Except that the author, Viet Thanh Nguyen, was too startlingly brilliant to ignore. “The Sympathizer” flushed color back into those iconic photos of the fall of Saigon and recast the worn lessons of the Vietnam War through the eyes of a communist agent hiding in the United States. An instant classic, the novel aggressively engaged with the nation’s mythology and demonstrated Nguyen’s extraordinary intellectual dramatic range. “The Sympathizer” swept through the year’s literary awards, winning a Pulitzer Prize, a Carnegie Medal, the Center for Fiction First Novel Prize, the Asian/Pacific American Award, an Edgar Award and more.
Now, Nguyen returns to the scene of that triumph with an even brainier sequel called “The Committed.” “I may no longer be a spy or a sleeper, but I am most definitely a spook,” the unnamed narrator begins. “I am also still a man of two faces and two minds, one of which might perhaps yet still be intact.”
If you read “The Sympathizer,” you’ll immediately recognize this ironic and endlessly conflicted voice. If you haven’t read “The Sympathizer,” you’ll be hopelessly lost, so don’t even think of jumping in here. The setting and action of this second book are different, but “The Committed” is so dependent on earlier relationships and plot details that these two novels are more like volumes of the same continuing story.
“The Committed” never sets foot in the United States. Instead, it takes place entirely in Paris, though not the romantic City of Light. This is Paris beyond the tourist haunts and photo shoots: along dark avenues of warehouses, clubs and restaurants controlled by battling gangs. Just as “The Sympathizer” transformed the hulk of an old spy novel, “The Committed” does the same with a tale of noir crime.
The novel opens in 1981 when the dangerously sympathetic spy arrives in Paris with his old friend Bon. They have survived a year of torture in a reeducation camp in Vietnam and are now being rewarded with new lives among the French. “Our bags were packed with dreams and fantasies,” the narrator says, “trauma and pain, sorrow and loss, and, of course, ghosts. Since ghosts were weightless, we could carry an infinite number of them.”
Those ghosts — which include his French father, a priest — interact with the living in this new Parisian arrangement. Although the narrator is no longer a professional spy, his life is no less clandestine than ever. Bon, his blood brother, is still determined to kill communists and has no idea that the narrator is one. But perhaps that won’t matter in their new line of work as underlings for an ethnic Chinese drug lord. Here, surely, they can just pretend to be waiters at “the worst Asian restaurant in Paris” and brush ideological concerns aside while collecting protection money and distributing hashish.
Au contraire. In France, the narrator finds himself contending with attitudes far murkier than anything he experienced in the proudly fantastical United States. Here, his hosts are seductive patrons and brutal colonizers, as pleased with their aesthetic superiority as they are with their racial dominance. That creates a profoundly unsettling environment for immigrants. “Loving a master who kicks you is not a problem if that is all one feels,” the narrator explains, “but loving and hating must be kept a dirty little secret, for loving the master one hates inevitably induces confusion and self-hatred.” And that painful conundrum is invested in their most prized possession, the French language, which immediately announces the refugee as the other, the intruder, the barbarian. “There was no need for the French to condemn us,” the narrator says. “So long as we spoke in their language, we condemned ourselves.”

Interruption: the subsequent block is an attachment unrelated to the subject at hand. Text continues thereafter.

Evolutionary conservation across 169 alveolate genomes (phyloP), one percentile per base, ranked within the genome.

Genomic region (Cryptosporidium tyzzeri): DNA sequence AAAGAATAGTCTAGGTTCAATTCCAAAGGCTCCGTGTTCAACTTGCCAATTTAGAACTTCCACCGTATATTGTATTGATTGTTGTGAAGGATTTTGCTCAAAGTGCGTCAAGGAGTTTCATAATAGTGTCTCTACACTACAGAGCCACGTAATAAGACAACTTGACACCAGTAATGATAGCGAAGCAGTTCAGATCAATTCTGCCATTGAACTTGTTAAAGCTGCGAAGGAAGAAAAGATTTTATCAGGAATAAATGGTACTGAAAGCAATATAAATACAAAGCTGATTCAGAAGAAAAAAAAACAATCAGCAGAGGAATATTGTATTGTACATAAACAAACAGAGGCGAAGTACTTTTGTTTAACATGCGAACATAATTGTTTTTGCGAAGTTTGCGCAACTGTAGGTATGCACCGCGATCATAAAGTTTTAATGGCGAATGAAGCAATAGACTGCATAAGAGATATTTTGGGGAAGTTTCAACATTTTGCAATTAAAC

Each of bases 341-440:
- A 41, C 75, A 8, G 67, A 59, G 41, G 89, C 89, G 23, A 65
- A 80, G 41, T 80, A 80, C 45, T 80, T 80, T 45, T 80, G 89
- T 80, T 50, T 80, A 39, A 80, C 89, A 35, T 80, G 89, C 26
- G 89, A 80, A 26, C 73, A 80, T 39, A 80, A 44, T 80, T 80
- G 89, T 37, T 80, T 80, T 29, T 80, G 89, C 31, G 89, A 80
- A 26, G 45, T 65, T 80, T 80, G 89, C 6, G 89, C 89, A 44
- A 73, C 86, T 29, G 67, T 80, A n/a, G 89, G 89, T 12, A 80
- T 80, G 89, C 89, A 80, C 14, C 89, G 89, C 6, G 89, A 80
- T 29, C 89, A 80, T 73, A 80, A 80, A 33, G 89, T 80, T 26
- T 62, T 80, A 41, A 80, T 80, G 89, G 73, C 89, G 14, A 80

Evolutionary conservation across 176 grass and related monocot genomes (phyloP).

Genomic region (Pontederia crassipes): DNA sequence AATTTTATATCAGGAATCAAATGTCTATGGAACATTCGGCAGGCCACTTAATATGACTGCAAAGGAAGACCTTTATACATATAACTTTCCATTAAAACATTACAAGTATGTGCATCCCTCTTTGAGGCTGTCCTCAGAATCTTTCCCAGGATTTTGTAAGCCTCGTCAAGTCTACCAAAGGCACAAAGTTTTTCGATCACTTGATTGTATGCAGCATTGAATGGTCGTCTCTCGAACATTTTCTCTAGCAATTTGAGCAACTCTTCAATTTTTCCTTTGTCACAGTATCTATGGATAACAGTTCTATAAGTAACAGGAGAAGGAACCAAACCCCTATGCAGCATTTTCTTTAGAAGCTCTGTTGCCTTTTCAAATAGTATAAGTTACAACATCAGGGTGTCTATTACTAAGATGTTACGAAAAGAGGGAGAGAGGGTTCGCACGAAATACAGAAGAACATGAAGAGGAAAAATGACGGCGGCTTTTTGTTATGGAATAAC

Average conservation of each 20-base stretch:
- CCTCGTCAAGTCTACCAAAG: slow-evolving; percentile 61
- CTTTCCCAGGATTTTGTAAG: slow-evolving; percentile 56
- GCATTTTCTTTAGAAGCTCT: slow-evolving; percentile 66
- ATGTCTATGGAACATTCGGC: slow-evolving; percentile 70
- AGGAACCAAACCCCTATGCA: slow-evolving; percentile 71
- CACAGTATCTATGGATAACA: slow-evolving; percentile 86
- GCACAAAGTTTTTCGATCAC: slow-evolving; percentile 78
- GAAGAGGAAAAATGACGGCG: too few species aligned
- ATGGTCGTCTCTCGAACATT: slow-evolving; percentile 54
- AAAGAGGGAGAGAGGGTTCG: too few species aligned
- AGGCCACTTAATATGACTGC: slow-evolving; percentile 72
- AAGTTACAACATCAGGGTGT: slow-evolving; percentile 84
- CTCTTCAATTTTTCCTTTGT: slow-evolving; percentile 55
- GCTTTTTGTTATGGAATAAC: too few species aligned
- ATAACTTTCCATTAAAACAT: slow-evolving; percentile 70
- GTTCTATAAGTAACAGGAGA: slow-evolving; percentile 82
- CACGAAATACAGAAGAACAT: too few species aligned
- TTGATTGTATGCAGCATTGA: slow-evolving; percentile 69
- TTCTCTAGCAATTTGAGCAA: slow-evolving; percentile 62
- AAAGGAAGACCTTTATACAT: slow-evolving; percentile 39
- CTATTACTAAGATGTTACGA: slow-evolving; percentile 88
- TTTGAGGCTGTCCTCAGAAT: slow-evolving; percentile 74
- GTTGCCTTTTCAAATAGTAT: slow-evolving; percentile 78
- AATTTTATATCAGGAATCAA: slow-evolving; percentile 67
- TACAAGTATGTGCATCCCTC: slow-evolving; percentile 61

Beneath the facade of Parisian elegance, Nguyen describes the carnage of ethnic violence carried out by immigrants competing for territory in the narcotic trade. With alarming regularity, drug deals go bad and crooks seek vengeance in the language they all speak fluently: pain. As in “The Sympathizer,” “The Committed” is dedicated to the proposition that with patience and the right tools a person can be liquefied with exquisite care.
But all that agony — and there’s a lot of it — is subsumed within the narrator’s introspection. “My life as a revolutionary and a spy had been designed to answer one question,” he tells us, “WHAT IS TO BE DONE?” As a man riddled with sympathy, riven with a nagging appreciation for all sides, he’s doomed to bewilderment, to irony, to a maddening sense of his own irreconcilable doubleness. “All my life I only ever aspired to one thing — to be human,” he cries. But to what cause should he be committed? Or should he, instead, be committed to an asylum? Perhaps only the nothingness of Sartre can offer him relief.
“The French and the Vietnamese shared a love for melancholy and philosophy,” the narrator says, “that the manically optimistic Americans could never understand.” The same hurdle will challenge American readers of “The Committed,” which is heavily fortified with philosophical rumination. In this novel, even the whorehouse bouncer reads Frantz Fanon and Aimé Césaire. If the man’s size doesn’t scare you away from the pleasures within, his bookshelf might.
Ron Charles writes about books for The Washington Post and hosts TotallyHipVideoBookReview.com.
Viet Thanh Nguyen will talk about “The Committed” with Washington Post Live on March 15 at 2 p.m.Eastern.
By Viet Thanh Nguyen
Grove/Atlantic. 345 pp. $27